Seat Filler: NYC Theater Guide for June 2010

From Edie Falco as a butch ex-con to Reichen Lehmkuhl’s underwear in My Big Gay Italian Wedding, your man on the New York theater scene takes in the greatest and gayest shows off-Broadway.

BY Brandon Voss

June 07 2010 12:15 PM ET

Because there have been no new Broadway openings since April 29, the Tony eligibility cutoff date for the 2009-10 theater season, I thought I’d spend most of my evenings in May catching up on my reading and Netflix. Well, I thought wrong. Apparently also taking advantage of the great white lull, New York’s off-Broadway scene was overflowing with quality if often short-lived offerings featuring gay themes, gay characters, and notable gay performers.

MY BIG GAY ITALIAN WEDDING X390 (CAROL ROSEGG) | ADVOCATE.COM

Like Tony and Tina’s Wedding married to the Jersey Shore gay porn spoof without the audience interaction and double penetration, Anthony Wilkinson’s lightweight yet lovable My Big Gay Italian Wedding is line-dancing down the aisle at St. Luke's Theatre. Because marriage equality isn’t the novelty it was when the original production premiered in 2003, the out playwright and star has spruced up the script about Brooklyn brooms and bitter exes with mixed results, but scenes with Anthony’s family — a dramatic Italian mother, a spotlight-hungry kid sis — are hilarious and heartwarming. As for bronzed star Reichen Lehmkuhl, who was filmed by Logo’s upcoming “gay housewives” show on opening night? He looks mighty fine in undies, and that’s all that really matters. Plus, a portion of ticket sales benefit Broadway Impact.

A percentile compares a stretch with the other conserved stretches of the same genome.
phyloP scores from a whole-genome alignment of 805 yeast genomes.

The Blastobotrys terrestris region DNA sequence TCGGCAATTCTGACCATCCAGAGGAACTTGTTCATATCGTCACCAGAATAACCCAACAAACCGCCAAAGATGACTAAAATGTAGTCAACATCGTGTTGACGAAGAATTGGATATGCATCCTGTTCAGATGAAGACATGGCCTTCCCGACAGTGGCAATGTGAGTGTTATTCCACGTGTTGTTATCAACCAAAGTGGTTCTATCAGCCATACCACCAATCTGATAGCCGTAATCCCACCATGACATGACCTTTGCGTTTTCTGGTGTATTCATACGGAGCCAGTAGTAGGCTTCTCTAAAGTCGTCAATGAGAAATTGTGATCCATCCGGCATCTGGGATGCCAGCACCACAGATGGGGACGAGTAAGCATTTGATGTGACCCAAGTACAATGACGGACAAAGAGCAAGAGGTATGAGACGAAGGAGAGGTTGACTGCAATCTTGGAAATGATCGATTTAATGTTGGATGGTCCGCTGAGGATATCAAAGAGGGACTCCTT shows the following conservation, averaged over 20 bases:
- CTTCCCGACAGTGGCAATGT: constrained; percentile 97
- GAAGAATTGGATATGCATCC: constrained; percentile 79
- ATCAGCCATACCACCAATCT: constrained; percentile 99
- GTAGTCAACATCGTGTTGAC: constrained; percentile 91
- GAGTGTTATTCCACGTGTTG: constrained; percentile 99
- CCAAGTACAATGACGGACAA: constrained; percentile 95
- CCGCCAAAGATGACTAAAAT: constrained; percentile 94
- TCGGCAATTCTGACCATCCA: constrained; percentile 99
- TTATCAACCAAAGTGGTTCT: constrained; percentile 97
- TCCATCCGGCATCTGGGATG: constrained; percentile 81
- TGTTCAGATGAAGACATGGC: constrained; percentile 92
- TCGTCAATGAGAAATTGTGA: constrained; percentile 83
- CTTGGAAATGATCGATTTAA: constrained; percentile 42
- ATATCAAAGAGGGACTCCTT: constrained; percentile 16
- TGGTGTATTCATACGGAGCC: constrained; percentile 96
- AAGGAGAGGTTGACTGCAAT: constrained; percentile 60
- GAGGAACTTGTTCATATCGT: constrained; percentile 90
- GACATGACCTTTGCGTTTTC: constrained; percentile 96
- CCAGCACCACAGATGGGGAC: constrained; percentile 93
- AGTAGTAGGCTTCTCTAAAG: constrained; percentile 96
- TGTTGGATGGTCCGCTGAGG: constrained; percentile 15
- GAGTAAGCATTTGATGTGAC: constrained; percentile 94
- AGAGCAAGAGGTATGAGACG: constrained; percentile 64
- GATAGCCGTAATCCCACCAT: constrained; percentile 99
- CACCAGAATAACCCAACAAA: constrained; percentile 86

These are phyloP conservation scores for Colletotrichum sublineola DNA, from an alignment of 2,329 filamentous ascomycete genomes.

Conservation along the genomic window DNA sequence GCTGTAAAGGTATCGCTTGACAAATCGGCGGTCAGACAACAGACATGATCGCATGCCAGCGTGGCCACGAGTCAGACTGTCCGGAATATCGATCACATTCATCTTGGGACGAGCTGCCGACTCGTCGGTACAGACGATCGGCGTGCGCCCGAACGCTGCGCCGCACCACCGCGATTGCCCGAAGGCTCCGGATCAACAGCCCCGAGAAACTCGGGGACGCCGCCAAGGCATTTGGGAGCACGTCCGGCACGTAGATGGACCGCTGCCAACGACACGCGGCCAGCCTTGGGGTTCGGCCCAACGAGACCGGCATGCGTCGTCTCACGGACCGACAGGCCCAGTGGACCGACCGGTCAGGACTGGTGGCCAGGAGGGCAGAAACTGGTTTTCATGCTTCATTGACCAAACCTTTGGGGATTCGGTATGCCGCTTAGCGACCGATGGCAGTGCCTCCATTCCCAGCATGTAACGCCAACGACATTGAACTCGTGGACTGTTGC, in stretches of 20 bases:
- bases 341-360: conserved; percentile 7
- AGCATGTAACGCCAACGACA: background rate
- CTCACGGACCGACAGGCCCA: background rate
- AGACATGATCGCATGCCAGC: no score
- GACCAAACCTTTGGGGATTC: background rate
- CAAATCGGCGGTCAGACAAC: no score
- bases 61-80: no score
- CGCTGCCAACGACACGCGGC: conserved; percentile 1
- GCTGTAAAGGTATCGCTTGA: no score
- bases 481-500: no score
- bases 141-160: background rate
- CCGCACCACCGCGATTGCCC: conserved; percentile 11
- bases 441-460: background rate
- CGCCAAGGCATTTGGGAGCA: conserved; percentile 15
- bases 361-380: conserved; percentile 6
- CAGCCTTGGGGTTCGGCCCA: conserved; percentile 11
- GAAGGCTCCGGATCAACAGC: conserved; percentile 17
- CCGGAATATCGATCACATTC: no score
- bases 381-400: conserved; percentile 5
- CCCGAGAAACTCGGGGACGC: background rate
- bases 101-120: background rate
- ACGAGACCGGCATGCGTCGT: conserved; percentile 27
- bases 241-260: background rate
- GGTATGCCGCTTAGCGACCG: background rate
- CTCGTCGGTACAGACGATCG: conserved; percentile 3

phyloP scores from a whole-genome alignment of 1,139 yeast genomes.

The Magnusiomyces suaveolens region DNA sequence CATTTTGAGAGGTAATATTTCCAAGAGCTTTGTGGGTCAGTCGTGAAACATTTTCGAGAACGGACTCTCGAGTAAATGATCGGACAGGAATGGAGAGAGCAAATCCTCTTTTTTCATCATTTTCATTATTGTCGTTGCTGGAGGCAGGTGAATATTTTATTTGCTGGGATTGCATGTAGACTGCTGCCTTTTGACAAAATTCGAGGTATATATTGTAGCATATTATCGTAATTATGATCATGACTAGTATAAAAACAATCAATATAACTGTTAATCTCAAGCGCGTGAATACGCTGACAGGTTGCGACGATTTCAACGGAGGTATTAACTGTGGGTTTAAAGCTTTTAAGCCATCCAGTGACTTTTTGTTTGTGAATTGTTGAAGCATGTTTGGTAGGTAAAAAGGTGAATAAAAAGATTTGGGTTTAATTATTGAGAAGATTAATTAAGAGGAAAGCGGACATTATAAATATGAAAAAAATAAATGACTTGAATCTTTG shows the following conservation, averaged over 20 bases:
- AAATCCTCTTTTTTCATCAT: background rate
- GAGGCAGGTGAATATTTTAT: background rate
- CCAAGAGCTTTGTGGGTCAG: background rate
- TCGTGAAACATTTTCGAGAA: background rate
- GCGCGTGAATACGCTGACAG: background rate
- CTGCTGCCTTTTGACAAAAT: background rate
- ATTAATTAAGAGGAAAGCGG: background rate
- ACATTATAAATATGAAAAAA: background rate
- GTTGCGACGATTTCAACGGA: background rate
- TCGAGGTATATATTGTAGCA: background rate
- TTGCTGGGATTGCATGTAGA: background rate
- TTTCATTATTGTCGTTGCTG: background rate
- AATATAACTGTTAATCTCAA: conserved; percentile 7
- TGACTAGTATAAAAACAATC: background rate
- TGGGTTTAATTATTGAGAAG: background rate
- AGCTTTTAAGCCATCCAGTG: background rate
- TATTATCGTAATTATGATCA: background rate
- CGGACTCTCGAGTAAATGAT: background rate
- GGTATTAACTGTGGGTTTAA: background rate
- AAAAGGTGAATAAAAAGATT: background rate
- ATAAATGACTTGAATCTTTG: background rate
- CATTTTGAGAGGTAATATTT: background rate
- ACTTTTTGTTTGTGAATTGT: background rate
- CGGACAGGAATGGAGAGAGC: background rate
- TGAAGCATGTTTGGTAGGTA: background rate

THE KID X390 (MONIQUE CARBONI) | ADVOCATE.COM

Gay theatergoers hoped that The Kid, which moved out of the Acorn Theatre May 29, might be the next Yank! or a musical comedy companion to Next Fall, but The Kid has some maturing to do before it’s a major success. Based on sex columnist Dan Savage’s memoir The Kid: What Happened After My Boyfriend and I Decided to Go Get Pregnant, the show’s likable enough, but Michael Zann’s funny book, which features gay mannies and lesbian moms, is stronger than Jack Lechner and Andy Monroe’s forgettable score, which often feels dated and cheesy. Last seen on his knees as Lord Farquaad in Shrek, cuddly star Christopher Sieber told The Advocate, “It’s not a gay story.” In other words, ignore the oral sex pantomimes, the leather-clad go-go boy in the chorus, and the many references to party drugs, vibrators, and sodomy. Hey, bring the kids!

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